Potato/multiplier onions, anyone growing?

I’ve seen a bit of info online on these, but not a lot. They used to be common, and fell out of favor as seed onion were easier to ship and made larger bulbs, I guess.

Anyone growing them? are they worth pursuing? Would love to have a perennial (well, semi-perennial, but bulb-propagated) bed of red and white onions for anytime pico de gallo, etc…

@SkillCult has several videos about these on YouTube.

I’ve been growing potato onions for years. They’re easy to grow and mine mature early giving me bulb onions when my stored onions are giving out and before the new crop is ready. Mine are small to medium size with a storage onion flavor. They keep well.

I’ve grown them in the past. I agree with Sue that they are easy to grow and yield small to medium sized onions. I never managed to grow them out enough to meet the family’s onion needs. My wife decided she liked cooking with the larger store bought onions, so that nixed the idea of saving seed stock to continue the multiplier onion garden experiment.

I grew them for a few years. They were easy to grow and trouble free, but mine always turned out very small. I even got a few good sized new varieties from @SkillCult via ebay, but the onions they made were still really small. They are ok for making stock, etc., but if you want to peel them and get enough volume for typical uses of cooking onions, it is annoying compared to bigger onions. Totally possible I’m just a poor gardener and others have definitely had better results. Worth a try anyway, but don’t get your expectations up too high.

I grow them. They are similar in ease/planting/harvesting to garlic. If you plant the big bulbs you will get a small army of little ones which you save for the next planting, BECAUSE, when you plant the small ones you get big ones…and so the cycle continues in the biennial fashion of onions.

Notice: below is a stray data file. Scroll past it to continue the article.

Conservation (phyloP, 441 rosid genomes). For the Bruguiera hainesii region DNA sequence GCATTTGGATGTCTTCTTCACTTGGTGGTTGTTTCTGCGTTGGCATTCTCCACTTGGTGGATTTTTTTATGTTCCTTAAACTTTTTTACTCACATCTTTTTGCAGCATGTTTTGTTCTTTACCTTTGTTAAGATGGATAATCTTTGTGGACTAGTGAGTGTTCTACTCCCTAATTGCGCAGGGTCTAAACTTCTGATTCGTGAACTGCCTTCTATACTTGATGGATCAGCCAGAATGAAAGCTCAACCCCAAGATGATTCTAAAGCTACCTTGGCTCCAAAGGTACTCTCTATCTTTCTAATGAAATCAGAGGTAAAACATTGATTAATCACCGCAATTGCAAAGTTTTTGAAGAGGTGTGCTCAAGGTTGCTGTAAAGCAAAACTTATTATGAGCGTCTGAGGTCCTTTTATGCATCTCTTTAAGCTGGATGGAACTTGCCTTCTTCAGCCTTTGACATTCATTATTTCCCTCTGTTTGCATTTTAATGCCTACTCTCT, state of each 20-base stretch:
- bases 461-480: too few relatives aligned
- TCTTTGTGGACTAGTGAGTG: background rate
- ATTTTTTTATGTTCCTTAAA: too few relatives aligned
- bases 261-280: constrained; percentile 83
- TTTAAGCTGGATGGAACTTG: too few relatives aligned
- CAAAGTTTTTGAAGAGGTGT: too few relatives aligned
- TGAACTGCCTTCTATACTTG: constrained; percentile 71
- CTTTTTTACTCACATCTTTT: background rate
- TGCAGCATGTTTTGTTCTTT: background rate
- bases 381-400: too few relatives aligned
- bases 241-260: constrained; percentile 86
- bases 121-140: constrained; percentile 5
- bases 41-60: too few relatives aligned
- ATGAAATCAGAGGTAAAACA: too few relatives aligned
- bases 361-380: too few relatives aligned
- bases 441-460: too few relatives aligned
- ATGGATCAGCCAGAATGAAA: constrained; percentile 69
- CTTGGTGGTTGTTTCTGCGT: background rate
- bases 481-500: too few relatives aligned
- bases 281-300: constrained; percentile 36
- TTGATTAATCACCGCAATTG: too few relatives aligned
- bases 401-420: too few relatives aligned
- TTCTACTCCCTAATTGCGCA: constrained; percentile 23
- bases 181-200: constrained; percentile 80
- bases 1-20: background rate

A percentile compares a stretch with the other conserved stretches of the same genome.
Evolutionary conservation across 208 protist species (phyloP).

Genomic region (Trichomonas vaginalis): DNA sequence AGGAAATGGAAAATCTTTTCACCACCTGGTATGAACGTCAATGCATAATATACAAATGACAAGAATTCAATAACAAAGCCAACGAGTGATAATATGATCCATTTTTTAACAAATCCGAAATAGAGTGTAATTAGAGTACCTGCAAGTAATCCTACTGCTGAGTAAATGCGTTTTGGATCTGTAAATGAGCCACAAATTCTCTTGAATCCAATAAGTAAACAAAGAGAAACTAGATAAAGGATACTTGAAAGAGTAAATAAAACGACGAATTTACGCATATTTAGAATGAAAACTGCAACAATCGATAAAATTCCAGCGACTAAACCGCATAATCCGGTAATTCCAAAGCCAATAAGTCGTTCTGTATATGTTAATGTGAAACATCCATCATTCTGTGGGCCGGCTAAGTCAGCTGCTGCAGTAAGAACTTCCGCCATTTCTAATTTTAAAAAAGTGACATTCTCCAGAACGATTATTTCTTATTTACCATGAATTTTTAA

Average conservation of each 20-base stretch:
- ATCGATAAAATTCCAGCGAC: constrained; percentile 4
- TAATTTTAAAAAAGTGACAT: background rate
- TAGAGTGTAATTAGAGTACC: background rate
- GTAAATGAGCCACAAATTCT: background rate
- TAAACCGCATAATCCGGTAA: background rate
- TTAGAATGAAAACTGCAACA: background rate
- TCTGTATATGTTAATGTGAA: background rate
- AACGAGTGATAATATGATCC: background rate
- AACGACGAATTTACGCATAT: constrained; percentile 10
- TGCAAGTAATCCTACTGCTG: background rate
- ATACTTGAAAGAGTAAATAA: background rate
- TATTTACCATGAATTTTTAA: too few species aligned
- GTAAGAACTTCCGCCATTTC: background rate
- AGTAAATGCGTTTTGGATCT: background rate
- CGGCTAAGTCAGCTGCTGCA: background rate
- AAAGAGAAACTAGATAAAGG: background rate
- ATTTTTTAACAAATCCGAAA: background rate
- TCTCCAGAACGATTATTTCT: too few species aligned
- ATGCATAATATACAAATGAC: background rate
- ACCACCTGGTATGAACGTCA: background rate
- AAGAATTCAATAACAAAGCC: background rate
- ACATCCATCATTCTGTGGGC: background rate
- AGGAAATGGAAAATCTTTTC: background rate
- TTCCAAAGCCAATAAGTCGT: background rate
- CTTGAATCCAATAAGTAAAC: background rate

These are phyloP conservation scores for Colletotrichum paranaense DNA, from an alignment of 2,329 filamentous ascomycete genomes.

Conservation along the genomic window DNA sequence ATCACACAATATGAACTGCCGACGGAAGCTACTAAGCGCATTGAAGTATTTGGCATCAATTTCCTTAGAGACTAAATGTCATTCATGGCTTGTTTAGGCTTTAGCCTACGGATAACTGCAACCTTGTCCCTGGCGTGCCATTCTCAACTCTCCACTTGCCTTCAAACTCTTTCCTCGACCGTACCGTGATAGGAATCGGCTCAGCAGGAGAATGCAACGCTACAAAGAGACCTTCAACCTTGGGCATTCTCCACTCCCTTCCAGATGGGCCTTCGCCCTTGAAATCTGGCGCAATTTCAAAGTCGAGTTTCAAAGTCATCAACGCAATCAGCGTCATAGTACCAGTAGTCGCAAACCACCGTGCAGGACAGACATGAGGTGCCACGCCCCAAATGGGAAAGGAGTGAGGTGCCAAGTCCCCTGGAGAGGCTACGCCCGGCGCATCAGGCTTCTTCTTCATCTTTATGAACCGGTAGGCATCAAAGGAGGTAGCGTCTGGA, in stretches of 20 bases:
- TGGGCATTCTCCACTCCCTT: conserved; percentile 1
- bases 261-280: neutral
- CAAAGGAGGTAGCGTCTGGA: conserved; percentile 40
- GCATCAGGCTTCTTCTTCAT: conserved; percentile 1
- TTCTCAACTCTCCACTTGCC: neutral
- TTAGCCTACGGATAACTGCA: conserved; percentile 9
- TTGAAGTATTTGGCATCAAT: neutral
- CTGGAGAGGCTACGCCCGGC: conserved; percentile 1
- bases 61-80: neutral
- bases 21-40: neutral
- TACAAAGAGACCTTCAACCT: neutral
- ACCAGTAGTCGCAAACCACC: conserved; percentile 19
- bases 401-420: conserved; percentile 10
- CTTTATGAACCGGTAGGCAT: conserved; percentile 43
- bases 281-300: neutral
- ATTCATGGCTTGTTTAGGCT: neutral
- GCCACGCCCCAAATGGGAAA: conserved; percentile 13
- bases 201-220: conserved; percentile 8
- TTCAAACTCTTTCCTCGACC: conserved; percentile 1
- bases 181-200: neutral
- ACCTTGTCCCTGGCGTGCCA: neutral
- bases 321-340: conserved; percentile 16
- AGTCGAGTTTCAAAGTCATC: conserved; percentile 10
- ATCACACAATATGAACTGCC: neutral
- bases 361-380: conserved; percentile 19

Kinda sunny and lots of shadows, sorry. The one at the top results from a small onion - there’s a big bulb under there, and the one at the bottom, from a larger one. The latter is saved up for seed, but I can also pull any of these and use them in cooking or slicing. I used the scapes as scallions and they work well in stir fries - that is, the tops and bulbs.

JustAnne4–Thank you for explaining the size difference. I didn’t know that. I grow these too and always planted the larger bulbs thinking I would get large bulbs back. Now I will plant small ones too. I make pickled cauliflower with carrots, celery, etc. and use the small onions with it. I also like them because they keep for a long, long time.

interesting…I guess I will probably try to source some white and red ones and give them a whirl…kinda like the idea of having semi-permanent onions for pico and grilled knob onions and stuff without having to re-seed and all…I prefer perennial gardening when possible

I didn’t mean to leave the impression that they are perennial in the sense of asparagus or berries. When the leaves die back you pull them and cure them and then plant them in the fall, similar to garlic. So in a sense you do ‘reseed’ them. I guess you could leave them in the ground and see what happens.

I’ve grown them for a long time. The Yellow potato onions are extremely cold hardy, which is handy for some locations. They also keep very well once they are cured. They are small for sure. I like to use them whole stewed in stuff or roasted whole on a grill and you just squish them out of the skin to eat them. Processing a lot for dicing etc. can take quite a while. They’re neat though. Kelly Winterton’s Green Mountain Multiplier is definitely larger, but like Holly says, it’s not as large as large bulbing storage onions or anything. I stopped growing that one because I had so much trouble curing it, but I haven’t heard that from anyone else I don’t think. It’s probably very hard to find now. I’ve been selling potato onion bulbs on ebay for a few years. There is a seller on there from Canada that has a scam going selling what look like red white and yellow onion sets as potato onions. I’ve talked to several people that ordered them and they didn’t even germinate, and mine didn’t either, so watch out.

skill, is your name the same on ebay? I saw the Canadian guy already, would prefer to make sure I am working w/ you if I bought…